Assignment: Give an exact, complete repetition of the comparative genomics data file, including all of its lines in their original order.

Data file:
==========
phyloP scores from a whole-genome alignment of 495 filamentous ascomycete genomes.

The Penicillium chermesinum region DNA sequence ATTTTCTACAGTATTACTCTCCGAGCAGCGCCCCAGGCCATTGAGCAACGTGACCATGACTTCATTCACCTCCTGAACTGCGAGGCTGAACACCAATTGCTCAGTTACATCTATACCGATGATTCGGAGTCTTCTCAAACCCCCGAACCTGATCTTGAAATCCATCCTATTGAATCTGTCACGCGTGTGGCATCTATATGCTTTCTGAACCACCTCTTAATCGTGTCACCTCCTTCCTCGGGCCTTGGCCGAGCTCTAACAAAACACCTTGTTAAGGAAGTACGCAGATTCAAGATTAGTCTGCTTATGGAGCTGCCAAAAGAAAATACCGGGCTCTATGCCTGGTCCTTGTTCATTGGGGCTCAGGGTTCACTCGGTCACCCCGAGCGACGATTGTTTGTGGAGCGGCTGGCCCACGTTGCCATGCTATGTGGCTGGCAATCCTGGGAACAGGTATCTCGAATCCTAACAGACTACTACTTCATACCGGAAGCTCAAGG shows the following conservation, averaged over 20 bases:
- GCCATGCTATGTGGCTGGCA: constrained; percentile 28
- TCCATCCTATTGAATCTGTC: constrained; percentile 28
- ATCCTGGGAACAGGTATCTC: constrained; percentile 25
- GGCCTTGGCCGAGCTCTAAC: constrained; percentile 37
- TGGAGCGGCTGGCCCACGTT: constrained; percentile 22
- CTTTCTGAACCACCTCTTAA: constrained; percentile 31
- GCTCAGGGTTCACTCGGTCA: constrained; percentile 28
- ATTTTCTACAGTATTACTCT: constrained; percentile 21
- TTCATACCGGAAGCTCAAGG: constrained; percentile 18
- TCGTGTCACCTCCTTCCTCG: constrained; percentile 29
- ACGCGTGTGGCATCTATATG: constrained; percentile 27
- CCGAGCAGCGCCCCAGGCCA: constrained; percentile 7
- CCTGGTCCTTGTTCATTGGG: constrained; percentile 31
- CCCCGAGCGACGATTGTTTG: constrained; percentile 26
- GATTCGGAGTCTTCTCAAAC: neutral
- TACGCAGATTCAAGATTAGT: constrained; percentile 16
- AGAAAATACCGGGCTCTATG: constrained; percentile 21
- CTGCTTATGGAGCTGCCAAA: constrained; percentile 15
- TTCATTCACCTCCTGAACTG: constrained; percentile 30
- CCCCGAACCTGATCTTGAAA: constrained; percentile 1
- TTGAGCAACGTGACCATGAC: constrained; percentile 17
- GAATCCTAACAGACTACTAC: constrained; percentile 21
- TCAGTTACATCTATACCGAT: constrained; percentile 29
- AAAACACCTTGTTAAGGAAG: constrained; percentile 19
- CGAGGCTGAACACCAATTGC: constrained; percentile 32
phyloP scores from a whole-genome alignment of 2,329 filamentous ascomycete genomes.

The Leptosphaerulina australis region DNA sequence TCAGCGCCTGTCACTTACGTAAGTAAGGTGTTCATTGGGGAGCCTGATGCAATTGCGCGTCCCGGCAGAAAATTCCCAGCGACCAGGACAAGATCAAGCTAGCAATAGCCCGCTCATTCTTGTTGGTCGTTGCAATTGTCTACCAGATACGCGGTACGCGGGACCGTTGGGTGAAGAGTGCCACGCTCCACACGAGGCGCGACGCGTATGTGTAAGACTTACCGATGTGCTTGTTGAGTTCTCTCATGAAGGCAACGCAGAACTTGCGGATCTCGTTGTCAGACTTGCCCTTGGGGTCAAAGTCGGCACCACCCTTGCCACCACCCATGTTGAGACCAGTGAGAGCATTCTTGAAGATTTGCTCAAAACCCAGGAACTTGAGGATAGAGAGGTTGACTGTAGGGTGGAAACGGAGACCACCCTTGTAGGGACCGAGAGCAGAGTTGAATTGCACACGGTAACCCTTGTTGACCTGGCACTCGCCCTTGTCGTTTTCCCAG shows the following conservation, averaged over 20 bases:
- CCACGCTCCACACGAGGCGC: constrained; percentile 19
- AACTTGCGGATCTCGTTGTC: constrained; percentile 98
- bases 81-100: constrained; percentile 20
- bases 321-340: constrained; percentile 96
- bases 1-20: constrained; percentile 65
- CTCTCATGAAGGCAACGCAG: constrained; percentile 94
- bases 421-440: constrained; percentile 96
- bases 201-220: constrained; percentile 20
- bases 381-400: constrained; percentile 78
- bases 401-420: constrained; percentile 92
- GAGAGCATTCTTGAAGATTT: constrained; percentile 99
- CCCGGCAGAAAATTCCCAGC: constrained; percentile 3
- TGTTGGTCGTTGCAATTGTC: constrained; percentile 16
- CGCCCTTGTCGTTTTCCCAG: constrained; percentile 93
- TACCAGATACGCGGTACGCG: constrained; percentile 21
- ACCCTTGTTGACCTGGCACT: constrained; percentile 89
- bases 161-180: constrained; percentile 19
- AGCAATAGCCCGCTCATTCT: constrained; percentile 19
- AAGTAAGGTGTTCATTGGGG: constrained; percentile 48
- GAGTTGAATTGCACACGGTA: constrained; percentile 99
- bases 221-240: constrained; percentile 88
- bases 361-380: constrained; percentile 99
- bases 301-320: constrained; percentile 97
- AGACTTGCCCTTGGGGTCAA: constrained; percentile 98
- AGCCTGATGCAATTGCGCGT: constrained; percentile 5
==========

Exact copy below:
phyloP scores from a whole-genome alignment of 495 filamentous ascomycete genomes.

The Penicillium chermesinum region DNA sequence ATTTTCTACAGTATTACTCTCCGAGCAGCGCCCCAGGCCATTGAGCAACGTGACCATGACTTCATTCACCTCCTGAACTGCGAGGCTGAACACCAATTGCTCAGTTACATCTATACCGATGATTCGGAGTCTTCTCAAACCCCCGAACCTGATCTTGAAATCCATCCTATTGAATCTGTCACGCGTGTGGCATCTATATGCTTTCTGAACCACCTCTTAATCGTGTCACCTCCTTCCTCGGGCCTTGGCCGAGCTCTAACAAAACACCTTGTTAAGGAAGTACGCAGATTCAAGATTAGTCTGCTTATGGAGCTGCCAAAAGAAAATACCGGGCTCTATGCCTGGTCCTTGTTCATTGGGGCTCAGGGTTCACTCGGTCACCCCGAGCGACGATTGTTTGTGGAGCGGCTGGCCCACGTTGCCATGCTATGTGGCTGGCAATCCTGGGAACAGGTATCTCGAATCCTAACAGACTACTACTTCATACCGGAAGCTCAAGG shows the following conservation, averaged over 20 bases:
- GCCATGCTATGTGGCTGGCA: constrained; percentile 28
- TCCATCCTATTGAATCTGTC: constrained; percentile 28
- ATCCTGGGAACAGGTATCTC: constrained; percentile 25
- GGCCTTGGCCGAGCTCTAAC: constrained; percentile 37
- TGGAGCGGCTGGCCCACGTT: constrained; percentile 22
- CTTTCTGAACCACCTCTTAA: constrained; percentile 31
- GCTCAGGGTTCACTCGGTCA: constrained; percentile 28
- ATTTTCTACAGTATTACTCT: constrained; percentile 21
- TTCATACCGGAAGCTCAAGG: constrained; percentile 18
- TCGTGTCACCTCCTTCCTCG: constrained; percentile 29
- ACGCGTGTGGCATCTATATG: constrained; percentile 27
- CCGAGCAGCGCCCCAGGCCA: constrained; percentile 7
- CCTGGTCCTTGTTCATTGGG: constrained; percentile 31
- CCCCGAGCGACGATTGTTTG: constrained; percentile 26
- GATTCGGAGTCTTCTCAAAC: neutral
- TACGCAGATTCAAGATTAGT: constrained; percentile 16
- AGAAAATACCGGGCTCTATG: constrained; percentile 21
- CTGCTTATGGAGCTGCCAAA: constrained; percentile 15
- TTCATTCACCTCCTGAACTG: constrained; percentile 30
- CCCCGAACCTGATCTTGAAA: constrained; percentile 1
- TTGAGCAACGTGACCATGAC: constrained; percentile 17
- GAATCCTAACAGACTACTAC: constrained; percentile 21
- TCAGTTACATCTATACCGAT: constrained; percentile 29
- AAAACACCTTGTTAAGGAAG: constrained; percentile 19
- CGAGGCTGAACACCAATTGC: constrained; percentile 32
phyloP scores from a whole-genome alignment of 2,329 filamentous ascomycete genomes.

The Leptosphaerulina australis region DNA sequence TCAGCGCCTGTCACTTACGTAAGTAAGGTGTTCATTGGGGAGCCTGATGCAATTGCGCGTCCCGGCAGAAAATTCCCAGCGACCAGGACAAGATCAAGCTAGCAATAGCCCGCTCATTCTTGTTGGTCGTTGCAATTGTCTACCAGATACGCGGTACGCGGGACCGTTGGGTGAAGAGTGCCACGCTCCACACGAGGCGCGACGCGTATGTGTAAGACTTACCGATGTGCTTGTTGAGTTCTCTCATGAAGGCAACGCAGAACTTGCGGATCTCGTTGTCAGACTTGCCCTTGGGGTCAAAGTCGGCACCACCCTTGCCACCACCCATGTTGAGACCAGTGAGAGCATTCTTGAAGATTTGCTCAAAACCCAGGAACTTGAGGATAGAGAGGTTGACTGTAGGGTGGAAACGGAGACCACCCTTGTAGGGACCGAGAGCAGAGTTGAATTGCACACGGTAACCCTTGTTGACCTGGCACTCGCCCTTGTCGTTTTCCCAG shows the following conservation, averaged over 20 bases:
- CCACGCTCCACACGAGGCGC: constrained; percentile 19
- AACTTGCGGATCTCGTTGTC: constrained; percentile 98
- bases 81-100: constrained; percentile 20
- bases 321-340: constrained; percentile 96
- bases 1-20: constrained; percentile 65
- CTCTCATGAAGGCAACGCAG: constrained; percentile 94
- bases 421-440: constrained; percentile 96
- bases 201-220: constrained; percentile 20
- bases 381-400: constrained; percentile 78
- bases 401-420: constrained; percentile 92
- GAGAGCATTCTTGAAGATTT: constrained; percentile 99
- CCCGGCAGAAAATTCCCAGC: constrained; percentile 3
- TGTTGGTCGTTGCAATTGTC: constrained; percentile 16
- CGCCCTTGTCGTTTTCCCAG: constrained; percentile 93
- TACCAGATACGCGGTACGCG: constrained; percentile 21
- ACCCTTGTTGACCTGGCACT: constrained; percentile 89
- bases 161-180: constrained; percentile 19
- AGCAATAGCCCGCTCATTCT: constrained; percentile 19
- AAGTAAGGTGTTCATTGGGG: constrained; percentile 48
- GAGTTGAATTGCACACGGTA: constrained; percentile 99
- bases 221-240: constrained; percentile 88
- bases 361-380: constrained; percentile 99
- bases 301-320: constrained; percentile 97
- AGACTTGCCCTTGGGGTCAA: constrained; percentile 98
- AGCCTGATGCAATTGCGCGT: constrained; percentile 5